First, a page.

I’ve been fixin’ to write a post all day but I’m just getting around to it. By the way, “fixin'” is southern for “having something to do but delaying getting it done while you distract yourself with doing other things.” You can see why we use “fixin’,” it’s a lot shorter to say. I feel down right multilingual. I speak passable French, a modicum of Spanish, and fluent Southern, Ebonics, and standard English.
A few months ago, my sister and I commissioned Marc Olmsted to create a special picture for our father’s birthday. Regular readers are familiar with Marc’s Hy-Art in which he combines one or more classic works of art into an original interpretive work of art. Follow the link to Marc’s Etsy site where he sells his art. However, the birthday present for my dad is another of Marc’s original creations, aptly named “Thou Art,” or “you in art” in which Marc inserts you into a classic work of art. I’ve been the subject of a Thou Art by Marc on more than one occasion. Each time, I loved the results, so I asked him to create a Thou Art of my father.
My mother is the big talker in our family. She is one of the most entertaining gossips that I know, mainly because when she’s telling us about the shenanigans of one of her many siblings, she does spot on imitations of not only their voices but their mannerisms. She doesn’t just tell me about Aunt Dorothy’s worries that her old boyfriend may think that she is still lusting after him if she moves from New York back to North Carolina, she becomes my slightly daft aunt, caught up in worries about a man that she dated some fifty years ago and hasn’t seen since.
In comparison, my dad is a quiet man, although he rouses himself if the discussion is about politics or world affairs, subjects that don’t interest my mother nearly as much as the continual doings of her siblings. Years ago a good friend told me that my father resembled the actor, Richard Roundtree. I reporter her comment to my father and he literally beamed. My dad is still a handsome man, proud of the fact that he is as trim as he was as a 17 year old when he lied about his age to enlist in the military. In addition to being a vet, my dad is also a retired police officer; he served as a police officer on the Wilson police force for 25 years, retiring with the rank of captain. I’m proud of him. He was one of four black men who integrated the Wilson police department. He is featured in a local museum, the Oliver Nestus Freeman Round House Museum, covering the history of African-Americans in Wilson County; when he was asked to provide materials for the museum, including a biographical sketch, he asked me to write it for him. I was proud to do so and I confess that I take delight in visiting the museum and seeing my words about my father on its walls.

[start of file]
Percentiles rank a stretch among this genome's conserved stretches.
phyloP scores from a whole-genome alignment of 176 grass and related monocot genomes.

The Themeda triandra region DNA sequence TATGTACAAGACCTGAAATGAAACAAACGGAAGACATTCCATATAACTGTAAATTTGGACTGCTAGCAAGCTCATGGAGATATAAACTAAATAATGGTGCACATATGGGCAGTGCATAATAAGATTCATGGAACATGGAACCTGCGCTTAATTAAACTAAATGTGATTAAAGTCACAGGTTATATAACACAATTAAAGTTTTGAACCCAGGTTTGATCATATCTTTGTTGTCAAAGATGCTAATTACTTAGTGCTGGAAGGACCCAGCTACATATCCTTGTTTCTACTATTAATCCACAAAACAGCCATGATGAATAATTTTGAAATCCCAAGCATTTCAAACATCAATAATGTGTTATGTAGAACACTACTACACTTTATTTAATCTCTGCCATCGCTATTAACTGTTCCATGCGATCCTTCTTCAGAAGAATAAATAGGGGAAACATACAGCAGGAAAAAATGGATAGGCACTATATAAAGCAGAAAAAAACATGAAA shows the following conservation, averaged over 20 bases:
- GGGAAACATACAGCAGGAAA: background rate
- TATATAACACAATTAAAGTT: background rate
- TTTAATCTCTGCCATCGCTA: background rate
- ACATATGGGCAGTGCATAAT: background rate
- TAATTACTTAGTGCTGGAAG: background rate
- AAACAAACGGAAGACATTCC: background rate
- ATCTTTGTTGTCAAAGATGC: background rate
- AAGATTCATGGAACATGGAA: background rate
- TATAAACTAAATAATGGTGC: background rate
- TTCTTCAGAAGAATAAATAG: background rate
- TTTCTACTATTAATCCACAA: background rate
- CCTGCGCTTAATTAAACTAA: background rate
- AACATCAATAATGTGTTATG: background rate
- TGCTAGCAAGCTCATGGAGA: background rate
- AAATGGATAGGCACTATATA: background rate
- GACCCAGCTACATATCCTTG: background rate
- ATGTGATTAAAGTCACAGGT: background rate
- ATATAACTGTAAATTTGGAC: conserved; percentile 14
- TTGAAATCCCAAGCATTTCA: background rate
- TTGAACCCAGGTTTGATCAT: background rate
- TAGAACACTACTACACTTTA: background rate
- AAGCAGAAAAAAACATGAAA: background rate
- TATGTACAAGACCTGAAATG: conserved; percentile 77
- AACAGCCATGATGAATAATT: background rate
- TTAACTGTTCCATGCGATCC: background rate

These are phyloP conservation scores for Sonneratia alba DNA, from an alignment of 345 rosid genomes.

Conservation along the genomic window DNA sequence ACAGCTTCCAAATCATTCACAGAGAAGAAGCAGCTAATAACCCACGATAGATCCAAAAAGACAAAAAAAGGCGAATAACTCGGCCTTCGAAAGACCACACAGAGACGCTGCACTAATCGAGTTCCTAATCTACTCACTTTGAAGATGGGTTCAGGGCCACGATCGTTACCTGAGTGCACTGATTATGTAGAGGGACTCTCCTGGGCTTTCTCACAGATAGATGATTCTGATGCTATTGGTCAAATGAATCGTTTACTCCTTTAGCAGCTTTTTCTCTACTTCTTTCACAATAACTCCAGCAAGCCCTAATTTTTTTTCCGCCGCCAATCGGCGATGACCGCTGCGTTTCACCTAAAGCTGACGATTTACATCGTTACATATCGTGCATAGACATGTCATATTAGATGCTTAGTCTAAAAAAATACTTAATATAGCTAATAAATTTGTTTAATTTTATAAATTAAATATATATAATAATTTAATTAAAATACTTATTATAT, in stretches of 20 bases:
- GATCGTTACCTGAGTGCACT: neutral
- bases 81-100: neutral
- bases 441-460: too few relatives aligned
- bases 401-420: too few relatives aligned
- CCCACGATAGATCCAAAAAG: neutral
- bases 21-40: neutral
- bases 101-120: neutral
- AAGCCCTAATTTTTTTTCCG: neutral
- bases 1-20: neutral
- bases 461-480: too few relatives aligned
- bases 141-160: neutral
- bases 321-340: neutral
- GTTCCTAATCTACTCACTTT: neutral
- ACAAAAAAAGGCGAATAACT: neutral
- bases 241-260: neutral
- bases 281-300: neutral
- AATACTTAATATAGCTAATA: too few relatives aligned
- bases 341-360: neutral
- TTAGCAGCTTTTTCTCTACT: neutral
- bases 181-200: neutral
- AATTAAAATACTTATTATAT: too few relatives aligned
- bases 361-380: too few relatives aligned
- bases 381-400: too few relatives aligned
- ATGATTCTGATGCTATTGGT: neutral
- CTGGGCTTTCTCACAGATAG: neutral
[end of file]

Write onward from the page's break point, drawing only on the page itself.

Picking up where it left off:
I sent Marc a photograph of my father taken 20 years ago. In the picture, he is beaming as he holds his grandson, my nephew, in his arms. I love the smile on his face. Marc selected a setting for dad that delighted me and my sister, and her husband Bob. (Bob likes it when I mention his name in my blog.) He appropriately named it Napoleon Dad. I framed the image and my sister, Bob, and I presented it to my dad for his birthday on May 27. He was totally delighted, immediately recognizing that the original image was of Napoleon Bonaparte and thrilled with seeing himself sitting astride Napoleon’s magnificent steed. He immediately announced his plan to carry the picture (a framed 8 by 10) with him on his walk the next day to show to his buddies. Both of my parents are avid walkers, however my mother walks with a group of mall walkers at the local shopping mall; my dad prefers walking the sidewalks of Wilson that used to be his beat when he was a foot patrolmen, new to the police force. The picture now graces a shelf on the built in bookcases in my parents’ living room.
My thanks to Marc for helping us provide my father with such a unique present and one that brought that same wonderful smile to his face.